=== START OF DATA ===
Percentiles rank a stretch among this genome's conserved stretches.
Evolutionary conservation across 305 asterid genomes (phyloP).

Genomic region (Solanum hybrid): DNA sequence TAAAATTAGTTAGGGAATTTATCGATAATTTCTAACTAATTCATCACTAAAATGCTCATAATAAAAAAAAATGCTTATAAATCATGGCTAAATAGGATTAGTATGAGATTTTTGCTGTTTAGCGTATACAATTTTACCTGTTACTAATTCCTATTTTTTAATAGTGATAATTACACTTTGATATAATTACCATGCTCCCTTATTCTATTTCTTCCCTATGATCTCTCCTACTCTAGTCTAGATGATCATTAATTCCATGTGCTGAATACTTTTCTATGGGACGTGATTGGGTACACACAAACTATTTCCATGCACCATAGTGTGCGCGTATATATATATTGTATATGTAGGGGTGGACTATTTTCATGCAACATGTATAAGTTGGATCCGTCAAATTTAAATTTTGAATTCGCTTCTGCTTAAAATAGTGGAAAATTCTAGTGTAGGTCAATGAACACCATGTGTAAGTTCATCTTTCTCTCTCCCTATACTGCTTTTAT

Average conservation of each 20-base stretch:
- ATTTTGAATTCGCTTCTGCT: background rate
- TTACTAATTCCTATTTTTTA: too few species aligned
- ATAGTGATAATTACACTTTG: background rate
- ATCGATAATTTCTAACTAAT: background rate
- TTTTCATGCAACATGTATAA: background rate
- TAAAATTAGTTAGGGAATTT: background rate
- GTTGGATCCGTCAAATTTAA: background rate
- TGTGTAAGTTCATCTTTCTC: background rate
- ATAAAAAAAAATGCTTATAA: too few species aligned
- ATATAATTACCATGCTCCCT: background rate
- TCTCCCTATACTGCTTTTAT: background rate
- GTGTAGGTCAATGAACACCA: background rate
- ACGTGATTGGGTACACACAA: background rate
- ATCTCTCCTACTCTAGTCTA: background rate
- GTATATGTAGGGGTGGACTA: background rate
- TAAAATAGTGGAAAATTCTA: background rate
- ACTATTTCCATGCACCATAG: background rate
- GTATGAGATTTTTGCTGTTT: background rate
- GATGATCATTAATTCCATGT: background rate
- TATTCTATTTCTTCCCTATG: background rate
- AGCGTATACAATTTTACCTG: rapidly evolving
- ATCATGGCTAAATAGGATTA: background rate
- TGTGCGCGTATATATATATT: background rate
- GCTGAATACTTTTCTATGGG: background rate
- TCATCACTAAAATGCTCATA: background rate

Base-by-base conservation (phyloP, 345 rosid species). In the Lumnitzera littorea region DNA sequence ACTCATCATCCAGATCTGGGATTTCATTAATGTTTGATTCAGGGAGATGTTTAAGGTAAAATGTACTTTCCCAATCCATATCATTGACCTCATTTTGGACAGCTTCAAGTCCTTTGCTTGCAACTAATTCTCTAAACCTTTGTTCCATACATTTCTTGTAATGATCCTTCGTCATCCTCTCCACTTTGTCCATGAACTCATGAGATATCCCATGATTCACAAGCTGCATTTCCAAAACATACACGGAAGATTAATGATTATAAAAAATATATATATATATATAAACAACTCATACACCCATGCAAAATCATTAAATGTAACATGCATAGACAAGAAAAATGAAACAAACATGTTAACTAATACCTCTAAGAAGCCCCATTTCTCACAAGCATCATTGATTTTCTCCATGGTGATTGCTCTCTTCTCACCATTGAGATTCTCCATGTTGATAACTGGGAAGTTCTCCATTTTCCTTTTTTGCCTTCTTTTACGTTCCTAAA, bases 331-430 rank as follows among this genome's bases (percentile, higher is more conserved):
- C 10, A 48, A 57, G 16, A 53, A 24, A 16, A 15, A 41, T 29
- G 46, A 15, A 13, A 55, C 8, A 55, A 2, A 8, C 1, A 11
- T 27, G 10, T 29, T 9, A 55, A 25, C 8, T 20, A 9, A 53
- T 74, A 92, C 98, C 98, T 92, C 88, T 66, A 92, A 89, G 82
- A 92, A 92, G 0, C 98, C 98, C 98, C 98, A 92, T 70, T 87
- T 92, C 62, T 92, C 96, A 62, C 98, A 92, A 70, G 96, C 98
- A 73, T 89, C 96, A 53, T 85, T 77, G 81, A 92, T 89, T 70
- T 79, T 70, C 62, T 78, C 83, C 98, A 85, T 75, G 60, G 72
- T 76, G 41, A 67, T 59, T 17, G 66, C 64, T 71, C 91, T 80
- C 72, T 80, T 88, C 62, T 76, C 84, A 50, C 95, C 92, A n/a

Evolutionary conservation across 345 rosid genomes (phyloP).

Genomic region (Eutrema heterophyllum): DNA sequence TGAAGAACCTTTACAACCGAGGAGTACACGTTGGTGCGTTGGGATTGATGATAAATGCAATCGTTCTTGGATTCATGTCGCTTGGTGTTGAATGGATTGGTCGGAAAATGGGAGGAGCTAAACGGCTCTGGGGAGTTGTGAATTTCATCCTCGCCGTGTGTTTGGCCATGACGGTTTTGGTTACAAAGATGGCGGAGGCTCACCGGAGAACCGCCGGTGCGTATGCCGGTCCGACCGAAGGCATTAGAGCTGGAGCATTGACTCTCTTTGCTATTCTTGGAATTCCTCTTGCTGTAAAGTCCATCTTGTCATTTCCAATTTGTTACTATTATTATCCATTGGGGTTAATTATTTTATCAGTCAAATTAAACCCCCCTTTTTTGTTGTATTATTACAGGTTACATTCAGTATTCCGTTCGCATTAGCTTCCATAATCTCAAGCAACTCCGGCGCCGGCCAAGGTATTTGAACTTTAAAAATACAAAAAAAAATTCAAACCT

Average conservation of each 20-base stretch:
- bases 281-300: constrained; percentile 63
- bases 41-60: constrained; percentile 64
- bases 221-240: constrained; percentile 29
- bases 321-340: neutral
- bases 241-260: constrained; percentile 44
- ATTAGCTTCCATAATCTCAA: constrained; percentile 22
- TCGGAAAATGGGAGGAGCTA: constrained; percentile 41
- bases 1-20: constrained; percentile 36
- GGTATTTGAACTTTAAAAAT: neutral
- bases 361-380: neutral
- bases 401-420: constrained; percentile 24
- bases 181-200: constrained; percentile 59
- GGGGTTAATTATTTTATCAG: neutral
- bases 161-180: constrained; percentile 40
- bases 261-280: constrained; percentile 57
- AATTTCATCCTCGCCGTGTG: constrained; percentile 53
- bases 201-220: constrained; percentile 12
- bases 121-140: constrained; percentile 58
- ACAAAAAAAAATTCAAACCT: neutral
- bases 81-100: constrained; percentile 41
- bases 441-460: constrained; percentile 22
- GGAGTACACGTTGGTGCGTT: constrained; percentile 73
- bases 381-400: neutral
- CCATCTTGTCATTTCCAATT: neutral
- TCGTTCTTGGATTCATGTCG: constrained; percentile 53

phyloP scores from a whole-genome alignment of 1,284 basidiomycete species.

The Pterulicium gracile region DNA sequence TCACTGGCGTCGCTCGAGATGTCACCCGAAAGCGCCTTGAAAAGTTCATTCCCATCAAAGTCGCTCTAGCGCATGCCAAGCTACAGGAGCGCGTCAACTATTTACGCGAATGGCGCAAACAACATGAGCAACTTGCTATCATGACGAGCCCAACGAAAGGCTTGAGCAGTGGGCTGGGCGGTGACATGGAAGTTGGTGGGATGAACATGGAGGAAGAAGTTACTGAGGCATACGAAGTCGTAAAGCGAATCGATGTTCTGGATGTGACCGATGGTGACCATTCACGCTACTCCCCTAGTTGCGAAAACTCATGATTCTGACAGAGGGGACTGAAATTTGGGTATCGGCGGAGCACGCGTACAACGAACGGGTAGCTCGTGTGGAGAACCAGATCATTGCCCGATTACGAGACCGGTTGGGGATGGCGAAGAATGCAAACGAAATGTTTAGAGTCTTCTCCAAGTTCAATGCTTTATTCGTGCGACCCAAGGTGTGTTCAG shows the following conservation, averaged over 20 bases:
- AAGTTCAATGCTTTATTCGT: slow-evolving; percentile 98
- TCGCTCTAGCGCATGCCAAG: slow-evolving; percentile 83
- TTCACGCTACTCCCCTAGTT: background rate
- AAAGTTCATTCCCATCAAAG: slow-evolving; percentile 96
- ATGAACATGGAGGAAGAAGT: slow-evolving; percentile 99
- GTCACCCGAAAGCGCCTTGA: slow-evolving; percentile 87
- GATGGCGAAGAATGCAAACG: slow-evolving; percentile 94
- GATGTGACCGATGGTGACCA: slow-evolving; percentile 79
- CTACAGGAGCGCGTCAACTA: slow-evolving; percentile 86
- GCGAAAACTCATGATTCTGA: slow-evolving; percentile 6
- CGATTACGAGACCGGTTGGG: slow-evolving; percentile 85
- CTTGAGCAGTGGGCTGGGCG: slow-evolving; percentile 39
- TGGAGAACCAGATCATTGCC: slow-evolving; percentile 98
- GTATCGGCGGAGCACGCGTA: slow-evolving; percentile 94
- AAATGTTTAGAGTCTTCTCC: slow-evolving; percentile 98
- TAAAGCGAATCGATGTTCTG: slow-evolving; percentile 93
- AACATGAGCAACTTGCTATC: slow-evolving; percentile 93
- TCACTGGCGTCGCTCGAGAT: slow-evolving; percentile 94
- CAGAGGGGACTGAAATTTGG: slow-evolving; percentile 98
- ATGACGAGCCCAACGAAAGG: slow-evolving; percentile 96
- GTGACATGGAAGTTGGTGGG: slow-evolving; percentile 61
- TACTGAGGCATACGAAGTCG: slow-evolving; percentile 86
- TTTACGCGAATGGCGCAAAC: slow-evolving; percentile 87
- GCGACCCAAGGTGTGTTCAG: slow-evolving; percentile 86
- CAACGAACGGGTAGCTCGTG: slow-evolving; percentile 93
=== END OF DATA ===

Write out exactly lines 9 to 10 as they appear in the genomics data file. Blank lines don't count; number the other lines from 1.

- TTTTCATGCAACATGTATAA: background rate
- TAAAATTAGTTAGGGAATTT: background rate